The testimony conflicted regarding who started the confrontation.   The complainant testified that when Defendant saw her, Defendant started shouting at her and using profanities against her.  Defendant testified that at no time did she approach, confront, or use profanities against the complainant.  The trial court believed complainant, and found that Defendant had violated the PPO’s provision that she was not to approach or confront the complainant in a public place.   On appeal, Defendant claimed that  the holder of a PPO should not be able to use it as a sword instead of a shield.  In other words, Defendant argued that the holder of a PPO should not be able to interject herself in a place where the defendant would be, and then claim a violation of the PPO if a confrontation develops.  The Court of Appeals disagreed with  Defendant, holding that the holder of a PPO is under no obligation to behave in a certain way or to avoid certain places.  In determining whether there has been a violation of a PPO, the focus is to be only on the individual against whom the PPO is entered, not on the complainant. 

What this Means for PPO Holders: 

The holder of a Personal Protection Order does not have to worry about avoiding places where the defendant is likely to be.  The holder of a PPO does not have to change his or her behavior or patterns.   If a person  has a PPO against him or her,  it is only his or her behavior that is looked at in a contempt proceeding.   The focus is solely on the behavior of the defendant, not on whether the complainant somehow precipitated contact.

You can view the entire opinion here

Authored by Barbara A. Assendelft

Ever since the changes to Michigan’s drunk driving law in 1999, repeat drunk driving offenders have faced obstacles in getting their licenses back after revocation.  The driver had to go through annual review hearings to try to get their license back, provided they qualify.  Effective January 1, 2011, however, a new law, the DWI/sobriety court law, significantly changed these revocation hurdles.  It added a new section, MCL 257.304, to Michigan’s drunk driving law, which established new privileges, procedures, and corresponding sanctions for repeat offenders.  Most significantly, after an initial 45-day suspension, qualifying repeat offenders will be able to obtain restricted driving privileges with a breath-alcohol ignition-interlock device provided they have successfully participated in a  sobriety court program. 

The new law has a broad definition of what is a “prior offense.”  It requires the Secretary of State to issue a restricted license to an individual whose license was restricted, suspended, revoked, or denied because he or she either has (1) two or more convictions of driving while intoxicated (DWI) or visibly impaired under Michigan law, or (2) one conviction under Michigan law for one of those offenses, preceded by one or more convictions for violating a ‘substantially similar’ local ordinance or law of another jurisdiction.  A restricted license may then be issued after the individual’s driver’s license has been suspended for 45 days.  For this to occur, the judge assigned to a DWI/sobriety court must certify to the Secretary of State that the individual has been enrolled in a DWI/sobriety program and that an approved ignition-interlock device  has been installed on his or her vehicle.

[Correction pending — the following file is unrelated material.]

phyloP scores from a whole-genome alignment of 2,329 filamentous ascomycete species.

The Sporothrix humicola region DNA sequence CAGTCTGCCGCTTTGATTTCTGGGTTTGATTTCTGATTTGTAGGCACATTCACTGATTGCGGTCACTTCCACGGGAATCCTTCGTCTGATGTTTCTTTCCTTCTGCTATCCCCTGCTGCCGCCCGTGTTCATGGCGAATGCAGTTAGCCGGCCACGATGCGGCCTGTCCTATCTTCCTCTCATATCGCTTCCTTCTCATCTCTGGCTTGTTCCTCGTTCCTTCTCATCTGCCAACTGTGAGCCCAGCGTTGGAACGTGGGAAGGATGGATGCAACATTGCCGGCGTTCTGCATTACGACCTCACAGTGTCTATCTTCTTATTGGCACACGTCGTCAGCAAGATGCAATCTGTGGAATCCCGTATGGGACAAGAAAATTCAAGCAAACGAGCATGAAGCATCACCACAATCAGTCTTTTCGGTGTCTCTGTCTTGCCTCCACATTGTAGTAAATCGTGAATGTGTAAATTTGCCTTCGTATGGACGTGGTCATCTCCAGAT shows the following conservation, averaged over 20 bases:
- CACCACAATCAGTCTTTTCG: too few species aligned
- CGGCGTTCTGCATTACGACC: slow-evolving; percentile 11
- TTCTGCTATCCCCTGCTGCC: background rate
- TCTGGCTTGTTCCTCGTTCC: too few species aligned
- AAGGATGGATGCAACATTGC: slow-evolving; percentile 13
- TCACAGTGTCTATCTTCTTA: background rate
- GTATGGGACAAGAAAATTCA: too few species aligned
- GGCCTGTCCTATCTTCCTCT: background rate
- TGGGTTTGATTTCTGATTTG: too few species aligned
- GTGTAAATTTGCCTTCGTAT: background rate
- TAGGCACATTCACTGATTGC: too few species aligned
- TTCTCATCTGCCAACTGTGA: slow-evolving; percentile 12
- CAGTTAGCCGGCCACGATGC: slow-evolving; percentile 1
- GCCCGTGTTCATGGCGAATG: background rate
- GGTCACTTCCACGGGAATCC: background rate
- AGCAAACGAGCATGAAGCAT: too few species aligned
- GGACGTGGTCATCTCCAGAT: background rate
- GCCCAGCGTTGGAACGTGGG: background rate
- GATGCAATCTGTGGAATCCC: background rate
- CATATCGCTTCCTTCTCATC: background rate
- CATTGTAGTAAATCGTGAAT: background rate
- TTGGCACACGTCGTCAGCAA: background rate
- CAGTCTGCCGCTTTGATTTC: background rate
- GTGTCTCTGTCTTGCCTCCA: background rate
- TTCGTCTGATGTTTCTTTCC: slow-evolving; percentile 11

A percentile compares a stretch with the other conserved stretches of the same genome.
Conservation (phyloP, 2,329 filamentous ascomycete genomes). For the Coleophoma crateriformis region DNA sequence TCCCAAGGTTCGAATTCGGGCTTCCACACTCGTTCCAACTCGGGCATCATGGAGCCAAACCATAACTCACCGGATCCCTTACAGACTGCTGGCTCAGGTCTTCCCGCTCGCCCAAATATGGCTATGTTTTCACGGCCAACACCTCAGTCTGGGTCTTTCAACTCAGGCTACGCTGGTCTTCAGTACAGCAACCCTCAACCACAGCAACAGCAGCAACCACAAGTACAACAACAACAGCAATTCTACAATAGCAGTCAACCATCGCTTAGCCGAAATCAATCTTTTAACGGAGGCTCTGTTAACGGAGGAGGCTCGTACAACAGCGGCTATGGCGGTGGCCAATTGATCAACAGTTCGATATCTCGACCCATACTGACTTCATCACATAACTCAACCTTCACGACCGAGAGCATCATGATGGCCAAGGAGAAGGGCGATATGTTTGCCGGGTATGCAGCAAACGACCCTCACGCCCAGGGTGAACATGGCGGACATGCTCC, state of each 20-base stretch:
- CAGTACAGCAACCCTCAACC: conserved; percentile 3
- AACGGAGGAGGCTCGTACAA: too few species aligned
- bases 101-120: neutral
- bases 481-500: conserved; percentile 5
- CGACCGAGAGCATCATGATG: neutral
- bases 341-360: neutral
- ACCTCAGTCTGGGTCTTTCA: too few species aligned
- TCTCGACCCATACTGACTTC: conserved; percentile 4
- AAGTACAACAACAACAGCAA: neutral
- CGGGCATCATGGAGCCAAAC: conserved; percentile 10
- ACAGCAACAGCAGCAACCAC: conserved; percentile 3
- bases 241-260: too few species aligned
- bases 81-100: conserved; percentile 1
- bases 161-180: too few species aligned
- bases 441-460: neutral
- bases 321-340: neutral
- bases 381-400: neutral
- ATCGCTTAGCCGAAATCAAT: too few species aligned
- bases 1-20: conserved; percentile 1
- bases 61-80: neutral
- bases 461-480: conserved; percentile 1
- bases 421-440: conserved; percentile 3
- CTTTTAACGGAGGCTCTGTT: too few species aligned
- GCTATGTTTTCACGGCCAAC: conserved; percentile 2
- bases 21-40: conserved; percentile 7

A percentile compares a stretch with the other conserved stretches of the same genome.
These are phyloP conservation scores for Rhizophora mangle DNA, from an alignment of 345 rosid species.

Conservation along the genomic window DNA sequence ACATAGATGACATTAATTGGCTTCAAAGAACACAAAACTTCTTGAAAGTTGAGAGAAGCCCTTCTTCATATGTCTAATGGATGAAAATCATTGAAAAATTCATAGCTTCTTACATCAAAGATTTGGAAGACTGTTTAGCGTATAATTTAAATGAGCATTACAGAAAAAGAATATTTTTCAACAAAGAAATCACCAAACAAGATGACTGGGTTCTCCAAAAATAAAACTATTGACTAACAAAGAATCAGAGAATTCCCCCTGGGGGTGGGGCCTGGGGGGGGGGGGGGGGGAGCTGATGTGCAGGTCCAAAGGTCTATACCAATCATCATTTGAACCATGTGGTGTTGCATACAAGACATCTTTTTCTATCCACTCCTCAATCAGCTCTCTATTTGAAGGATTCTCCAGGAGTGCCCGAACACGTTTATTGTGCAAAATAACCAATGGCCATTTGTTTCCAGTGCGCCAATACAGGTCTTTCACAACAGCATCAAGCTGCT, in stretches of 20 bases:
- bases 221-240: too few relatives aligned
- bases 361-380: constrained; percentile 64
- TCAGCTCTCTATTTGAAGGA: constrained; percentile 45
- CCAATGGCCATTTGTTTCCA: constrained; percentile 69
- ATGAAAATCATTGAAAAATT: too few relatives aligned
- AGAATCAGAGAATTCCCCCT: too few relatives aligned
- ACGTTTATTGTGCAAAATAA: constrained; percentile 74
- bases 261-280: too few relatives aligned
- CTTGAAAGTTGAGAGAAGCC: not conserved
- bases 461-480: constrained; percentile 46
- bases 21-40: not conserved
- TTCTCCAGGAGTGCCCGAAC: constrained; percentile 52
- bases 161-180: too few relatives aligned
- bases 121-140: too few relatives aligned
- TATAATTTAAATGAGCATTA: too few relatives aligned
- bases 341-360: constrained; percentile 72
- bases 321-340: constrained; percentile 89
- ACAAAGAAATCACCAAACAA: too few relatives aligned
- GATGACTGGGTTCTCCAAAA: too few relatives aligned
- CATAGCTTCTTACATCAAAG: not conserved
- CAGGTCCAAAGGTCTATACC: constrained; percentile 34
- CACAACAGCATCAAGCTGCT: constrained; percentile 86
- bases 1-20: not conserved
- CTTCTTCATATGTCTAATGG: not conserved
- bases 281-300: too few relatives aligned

The restricted license remains effective until a hearing officer orders an unrestricted license. The hearing officer must then order an unrestricted license when the later of the following events occurs:  Court notification to the Secretary of State that the individual has successfully completed the DWI/sobriety program; the completion of the minimum license sanction that would have been imposed.  Both must occur. 

            The DWI/sobriety court law uses incentives to give the driver incentive to timely complete the DWI/sobriety program.   For example, the law provides that all required driver responsibility fees assessed by the Secretary of State be held in abeyance while the individual is participating in the program.  Further, the individual’s vehicle is exempt from forfeiture or immobilization while they are in the program.

 

What it means for drivers: 

 The law provides license sanction parity with last year’s “super drunk” law.  Now, “super drunks” and repeat offenders both have a 45-day hard suspension followed by 320 days of restricted driving with an interlocking device.  The law is also likely to encourage participation in a DWI/sobriety court by making it more rewarding to repeat offenders.  However, one problem is that the new law creates two classes of repeat offenders: those whose convictions occur in jurisdictions using DWI/sobriety courts and those whose convictions occur in jurisdiction without such courts.  The offenders unlucky enough to be arrested in the latter will have more harsh driver’s license sanctions.

 

Authored by: Barbara A. Assendelft